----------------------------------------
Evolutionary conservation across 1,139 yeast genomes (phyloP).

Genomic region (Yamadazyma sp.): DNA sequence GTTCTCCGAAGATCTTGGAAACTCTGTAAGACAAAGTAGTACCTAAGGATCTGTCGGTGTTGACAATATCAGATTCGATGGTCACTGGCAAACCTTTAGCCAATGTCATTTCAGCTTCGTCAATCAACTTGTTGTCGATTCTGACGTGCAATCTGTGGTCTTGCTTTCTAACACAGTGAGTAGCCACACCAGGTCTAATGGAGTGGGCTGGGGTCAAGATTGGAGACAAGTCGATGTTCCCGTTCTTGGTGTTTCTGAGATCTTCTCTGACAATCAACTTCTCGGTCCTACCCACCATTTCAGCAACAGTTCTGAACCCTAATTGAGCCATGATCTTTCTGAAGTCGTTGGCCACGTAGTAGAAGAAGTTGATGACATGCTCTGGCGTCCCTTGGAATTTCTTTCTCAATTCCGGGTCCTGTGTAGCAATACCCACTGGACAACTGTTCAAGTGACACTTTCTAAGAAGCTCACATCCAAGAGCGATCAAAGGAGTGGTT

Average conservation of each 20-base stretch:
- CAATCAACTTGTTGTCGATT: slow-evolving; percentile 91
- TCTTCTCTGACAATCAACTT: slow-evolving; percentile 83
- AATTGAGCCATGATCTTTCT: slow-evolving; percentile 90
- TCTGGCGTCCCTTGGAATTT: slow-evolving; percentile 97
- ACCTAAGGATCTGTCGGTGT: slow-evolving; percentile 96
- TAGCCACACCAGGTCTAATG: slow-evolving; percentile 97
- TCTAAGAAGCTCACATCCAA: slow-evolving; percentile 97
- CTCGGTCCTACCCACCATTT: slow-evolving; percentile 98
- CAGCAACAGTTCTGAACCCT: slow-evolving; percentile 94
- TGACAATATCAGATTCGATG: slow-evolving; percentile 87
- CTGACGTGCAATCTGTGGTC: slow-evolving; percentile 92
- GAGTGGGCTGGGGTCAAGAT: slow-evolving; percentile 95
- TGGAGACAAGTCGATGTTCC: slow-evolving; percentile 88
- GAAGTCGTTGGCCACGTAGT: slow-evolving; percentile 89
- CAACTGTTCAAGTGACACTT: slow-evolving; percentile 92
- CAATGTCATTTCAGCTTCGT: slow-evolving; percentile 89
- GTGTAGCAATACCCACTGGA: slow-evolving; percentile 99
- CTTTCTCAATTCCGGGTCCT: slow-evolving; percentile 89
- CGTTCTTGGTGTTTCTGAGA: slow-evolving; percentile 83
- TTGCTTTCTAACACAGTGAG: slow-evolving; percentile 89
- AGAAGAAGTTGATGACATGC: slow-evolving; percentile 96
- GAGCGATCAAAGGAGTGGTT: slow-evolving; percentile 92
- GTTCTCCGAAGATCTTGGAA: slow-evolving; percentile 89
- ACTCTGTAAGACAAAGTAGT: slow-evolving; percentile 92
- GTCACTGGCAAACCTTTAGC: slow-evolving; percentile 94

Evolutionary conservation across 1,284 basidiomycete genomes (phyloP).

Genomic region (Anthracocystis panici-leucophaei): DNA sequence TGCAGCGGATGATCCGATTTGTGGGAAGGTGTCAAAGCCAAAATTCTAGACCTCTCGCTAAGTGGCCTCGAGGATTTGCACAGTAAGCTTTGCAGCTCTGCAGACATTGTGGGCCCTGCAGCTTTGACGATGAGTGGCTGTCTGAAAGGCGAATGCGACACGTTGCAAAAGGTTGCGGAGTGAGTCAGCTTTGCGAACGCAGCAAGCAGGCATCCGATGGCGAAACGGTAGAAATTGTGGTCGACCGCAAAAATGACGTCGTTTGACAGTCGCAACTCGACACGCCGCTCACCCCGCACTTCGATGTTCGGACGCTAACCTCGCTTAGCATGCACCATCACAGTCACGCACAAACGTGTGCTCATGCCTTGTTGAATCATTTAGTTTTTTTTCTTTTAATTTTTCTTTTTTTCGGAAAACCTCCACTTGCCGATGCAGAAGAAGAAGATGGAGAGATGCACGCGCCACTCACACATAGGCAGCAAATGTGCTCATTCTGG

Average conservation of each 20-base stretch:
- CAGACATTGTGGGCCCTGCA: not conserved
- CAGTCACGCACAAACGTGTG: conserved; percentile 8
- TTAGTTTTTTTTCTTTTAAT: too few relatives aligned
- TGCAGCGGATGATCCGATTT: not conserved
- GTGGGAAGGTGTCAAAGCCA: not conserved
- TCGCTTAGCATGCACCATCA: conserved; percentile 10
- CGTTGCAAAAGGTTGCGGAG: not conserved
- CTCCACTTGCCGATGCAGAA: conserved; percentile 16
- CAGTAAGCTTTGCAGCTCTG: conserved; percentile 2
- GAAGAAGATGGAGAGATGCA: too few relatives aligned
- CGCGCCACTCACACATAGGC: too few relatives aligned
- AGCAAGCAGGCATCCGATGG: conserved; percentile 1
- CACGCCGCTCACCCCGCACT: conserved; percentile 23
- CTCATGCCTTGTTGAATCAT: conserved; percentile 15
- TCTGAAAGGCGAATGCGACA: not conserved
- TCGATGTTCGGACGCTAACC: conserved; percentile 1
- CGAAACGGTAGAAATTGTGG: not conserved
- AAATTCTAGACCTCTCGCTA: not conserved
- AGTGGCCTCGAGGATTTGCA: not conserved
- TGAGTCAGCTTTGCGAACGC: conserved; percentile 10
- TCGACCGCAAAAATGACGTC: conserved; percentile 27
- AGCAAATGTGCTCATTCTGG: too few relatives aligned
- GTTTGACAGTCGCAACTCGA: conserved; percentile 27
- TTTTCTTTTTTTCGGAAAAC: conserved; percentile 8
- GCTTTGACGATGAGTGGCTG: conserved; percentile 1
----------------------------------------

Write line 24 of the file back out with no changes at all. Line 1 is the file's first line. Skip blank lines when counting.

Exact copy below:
- AGAAGAAGTTGATGACATGC: slow-evolving; percentile 96